I'm writting a Windows Java application that needs to call unsafe native code, and I need to prevent this code from having access to Java objects and JVM data structures, otherwise it might crash the JVM or hack into sensitive data. Before you ask, this native code is previously verified - it can only call a few APIs and cannot have certain instructions, so we know it won't VirtualProtect itself or other memory regions to gain more access and mess around.
Anyway, my first attempt was to wrap this code into a separate process (sandbox) and use IPC to talk with Java. There's a JNI DLL that does IPC stuff on Java side. Basically, every time we need to run unsafe native code, our Java app calls a JNI function that wakes up the sandbox using an auto-reset Windows Event, and then awaits completion. The sandbox runs unsafe native code and wakes up the JVM using another auto-reset Windows Event, and life continues. It would be perfect if it weren't so slow.
The problem is that unsafe native code can contain some functions that perform very quick calculations and can be called millions of times from Java, hence the call overhead should be minimum. But this overhead is huge because JVM wakes-up sandbox with a Windows Event, and vice-versa when the sandbox returns. This process is 8x the time of an in-process (non-IPC) solution, where unsafe native code is wrapped in JNI DLL (and hence the call happens in the same thread, in the same time slice).
My first guess is that when JVM wakes-up the sandbox, Windows only puts the sandbox thread on the ready set, so it runs only after some milliseconds. And the same happens when the sandbox returns. Not to count for two (possibly expensive) context switches.
Microsoft documentation <a href="http://msdn.microsoft.com/en-us/library/windows/desktop/ms685100(v=vs.85).aspx" rel="nofollow">here</a> says the following:<blockquote>
If a higher-priority thread becomes available to run, the system ceases to execute the lower-priority thread (without allowing it to finish using its time slice), and assigns a full time slice to the higher-priority thread.</blockquote>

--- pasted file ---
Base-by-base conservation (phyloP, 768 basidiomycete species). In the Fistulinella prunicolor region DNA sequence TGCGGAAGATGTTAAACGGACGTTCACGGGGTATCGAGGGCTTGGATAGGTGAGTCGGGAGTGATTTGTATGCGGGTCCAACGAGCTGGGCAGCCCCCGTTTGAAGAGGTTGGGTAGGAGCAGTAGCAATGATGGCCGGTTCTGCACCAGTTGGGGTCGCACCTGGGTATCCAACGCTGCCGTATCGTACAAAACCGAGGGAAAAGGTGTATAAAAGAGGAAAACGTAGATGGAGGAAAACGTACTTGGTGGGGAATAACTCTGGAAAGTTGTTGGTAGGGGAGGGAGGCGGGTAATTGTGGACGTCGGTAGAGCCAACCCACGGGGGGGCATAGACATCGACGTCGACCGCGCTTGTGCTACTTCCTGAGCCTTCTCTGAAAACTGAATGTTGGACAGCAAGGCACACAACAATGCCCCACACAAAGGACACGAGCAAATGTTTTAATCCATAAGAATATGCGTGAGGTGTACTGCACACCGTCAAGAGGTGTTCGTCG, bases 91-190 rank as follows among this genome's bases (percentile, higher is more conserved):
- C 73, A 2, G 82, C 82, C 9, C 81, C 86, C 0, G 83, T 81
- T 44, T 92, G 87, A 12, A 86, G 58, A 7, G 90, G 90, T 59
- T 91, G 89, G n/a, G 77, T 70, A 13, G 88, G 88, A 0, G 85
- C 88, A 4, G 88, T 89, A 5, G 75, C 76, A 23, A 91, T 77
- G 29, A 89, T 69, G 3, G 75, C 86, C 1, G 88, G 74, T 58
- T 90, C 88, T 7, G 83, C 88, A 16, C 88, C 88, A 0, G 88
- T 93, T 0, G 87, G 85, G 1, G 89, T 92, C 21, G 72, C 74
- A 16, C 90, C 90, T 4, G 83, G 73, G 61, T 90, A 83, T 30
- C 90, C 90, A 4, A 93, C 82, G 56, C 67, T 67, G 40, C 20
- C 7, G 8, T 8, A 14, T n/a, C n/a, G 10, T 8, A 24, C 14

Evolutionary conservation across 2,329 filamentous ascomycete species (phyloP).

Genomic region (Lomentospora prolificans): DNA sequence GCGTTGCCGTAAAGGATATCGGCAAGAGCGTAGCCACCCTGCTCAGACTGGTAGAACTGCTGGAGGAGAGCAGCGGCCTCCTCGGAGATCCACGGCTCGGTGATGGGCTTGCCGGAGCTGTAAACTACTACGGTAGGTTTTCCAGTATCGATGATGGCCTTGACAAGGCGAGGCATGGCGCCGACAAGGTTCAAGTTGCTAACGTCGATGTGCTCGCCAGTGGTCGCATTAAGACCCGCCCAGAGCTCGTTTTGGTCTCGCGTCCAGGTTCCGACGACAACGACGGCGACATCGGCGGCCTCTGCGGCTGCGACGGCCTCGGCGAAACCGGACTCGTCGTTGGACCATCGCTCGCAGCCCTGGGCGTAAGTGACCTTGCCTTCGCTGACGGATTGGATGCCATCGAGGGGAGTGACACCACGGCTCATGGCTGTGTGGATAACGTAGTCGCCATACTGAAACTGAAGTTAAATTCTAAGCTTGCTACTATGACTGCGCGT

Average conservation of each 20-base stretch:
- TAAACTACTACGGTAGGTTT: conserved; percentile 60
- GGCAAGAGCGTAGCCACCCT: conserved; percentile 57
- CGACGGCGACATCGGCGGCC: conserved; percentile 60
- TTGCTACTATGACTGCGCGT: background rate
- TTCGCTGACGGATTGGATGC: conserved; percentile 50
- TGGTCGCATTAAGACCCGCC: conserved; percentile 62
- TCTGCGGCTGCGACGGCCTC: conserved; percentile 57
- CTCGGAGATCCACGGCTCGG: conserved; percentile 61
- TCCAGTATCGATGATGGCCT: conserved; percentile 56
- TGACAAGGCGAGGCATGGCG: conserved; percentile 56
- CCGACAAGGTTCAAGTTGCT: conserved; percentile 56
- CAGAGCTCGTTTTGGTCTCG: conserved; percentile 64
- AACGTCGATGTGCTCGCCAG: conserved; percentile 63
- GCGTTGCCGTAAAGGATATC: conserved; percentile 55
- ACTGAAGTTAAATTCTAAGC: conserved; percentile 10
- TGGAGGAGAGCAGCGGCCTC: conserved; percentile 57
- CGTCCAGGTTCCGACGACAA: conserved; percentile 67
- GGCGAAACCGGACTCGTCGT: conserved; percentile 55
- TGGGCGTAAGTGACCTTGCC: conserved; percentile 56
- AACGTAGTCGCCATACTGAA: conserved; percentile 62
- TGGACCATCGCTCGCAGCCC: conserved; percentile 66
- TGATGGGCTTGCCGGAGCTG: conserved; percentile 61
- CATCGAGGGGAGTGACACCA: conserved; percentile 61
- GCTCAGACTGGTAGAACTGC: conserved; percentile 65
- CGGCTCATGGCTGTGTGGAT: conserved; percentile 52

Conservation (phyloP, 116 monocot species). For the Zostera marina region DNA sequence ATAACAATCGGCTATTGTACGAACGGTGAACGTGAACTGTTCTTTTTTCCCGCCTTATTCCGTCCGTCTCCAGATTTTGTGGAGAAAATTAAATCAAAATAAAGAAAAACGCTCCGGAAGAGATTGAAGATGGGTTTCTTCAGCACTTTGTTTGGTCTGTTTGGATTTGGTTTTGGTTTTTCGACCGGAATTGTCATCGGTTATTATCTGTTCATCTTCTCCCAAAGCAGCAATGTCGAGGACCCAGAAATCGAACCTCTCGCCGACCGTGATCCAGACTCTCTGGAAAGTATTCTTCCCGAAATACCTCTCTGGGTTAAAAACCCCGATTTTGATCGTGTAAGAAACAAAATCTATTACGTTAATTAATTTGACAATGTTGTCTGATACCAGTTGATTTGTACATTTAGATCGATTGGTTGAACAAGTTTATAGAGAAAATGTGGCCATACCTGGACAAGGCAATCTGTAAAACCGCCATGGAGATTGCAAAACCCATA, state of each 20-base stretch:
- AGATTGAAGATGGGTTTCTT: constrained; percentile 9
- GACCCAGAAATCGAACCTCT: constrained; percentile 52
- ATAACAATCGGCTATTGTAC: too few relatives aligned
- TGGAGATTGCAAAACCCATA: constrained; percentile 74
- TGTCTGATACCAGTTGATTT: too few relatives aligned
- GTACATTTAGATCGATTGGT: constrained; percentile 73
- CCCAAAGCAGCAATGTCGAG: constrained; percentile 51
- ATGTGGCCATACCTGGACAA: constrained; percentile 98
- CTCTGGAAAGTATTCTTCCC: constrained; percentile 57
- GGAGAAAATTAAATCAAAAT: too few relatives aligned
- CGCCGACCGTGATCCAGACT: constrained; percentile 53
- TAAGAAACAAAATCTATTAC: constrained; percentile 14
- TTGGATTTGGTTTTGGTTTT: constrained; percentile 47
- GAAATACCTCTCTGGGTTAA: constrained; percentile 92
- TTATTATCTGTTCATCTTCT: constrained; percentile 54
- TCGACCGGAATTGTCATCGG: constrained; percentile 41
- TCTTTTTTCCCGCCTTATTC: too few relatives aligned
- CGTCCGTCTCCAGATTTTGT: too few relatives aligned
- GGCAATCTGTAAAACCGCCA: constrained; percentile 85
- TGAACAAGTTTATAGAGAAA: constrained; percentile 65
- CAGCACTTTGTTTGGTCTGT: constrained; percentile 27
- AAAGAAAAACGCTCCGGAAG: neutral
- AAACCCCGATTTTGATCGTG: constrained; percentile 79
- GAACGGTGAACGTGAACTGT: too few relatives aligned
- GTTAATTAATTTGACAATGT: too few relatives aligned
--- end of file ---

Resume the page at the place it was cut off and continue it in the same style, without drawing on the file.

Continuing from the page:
To test this theory, I assigned THREAD_PRIORITY_TIME_CRITICAL to the sandbox thread. There was some gains. Performance went from 8x to 5x the time of the in-process (non-IPC) solution. But I need more, otherwise this Java app might not get a change to go into production!
You can help me in two ways:<ul><li>
Tell me if there's a faster method to wake-up another process, such as forcing a context switch or performing an inter-process procedure call.</li> <li>
Tell me how can I protect JVM while running unsafe native code in-process. I heard that Google Native Client does this, but I only found <a href="https://sites.google.com/a/chromium.org/dev/nativeclient/reference/anatomy-of-a-sys" rel="nofollow">this documentation</a>. If you know more, please provide links to more detailed information about how this is implemented.</li> </ul>Answer1:
I solved the problem by performing JVM-sandbox interactions using <a href="http://en.wikipedia.org/wiki/Spinlock" rel="nofollow">spinlock</a> over a <a href="http://en.wikipedia.org/wiki/Shared_memory" rel="nofollow">shared memory</a> variable accessed from JVM through <a href="http://docs.oracle.com/javase/7/docs/api/java/nio/MappedByteBuffer.html" rel="nofollow">file mapping</a>. <a href="https://stackoverflow.com/questions/11386528/how-to-make-a-fast-context-switch-from-one-process-to-another" rel="nofollow">This question</a> explains how to implement in a C++ environment. Porting to Java is easy with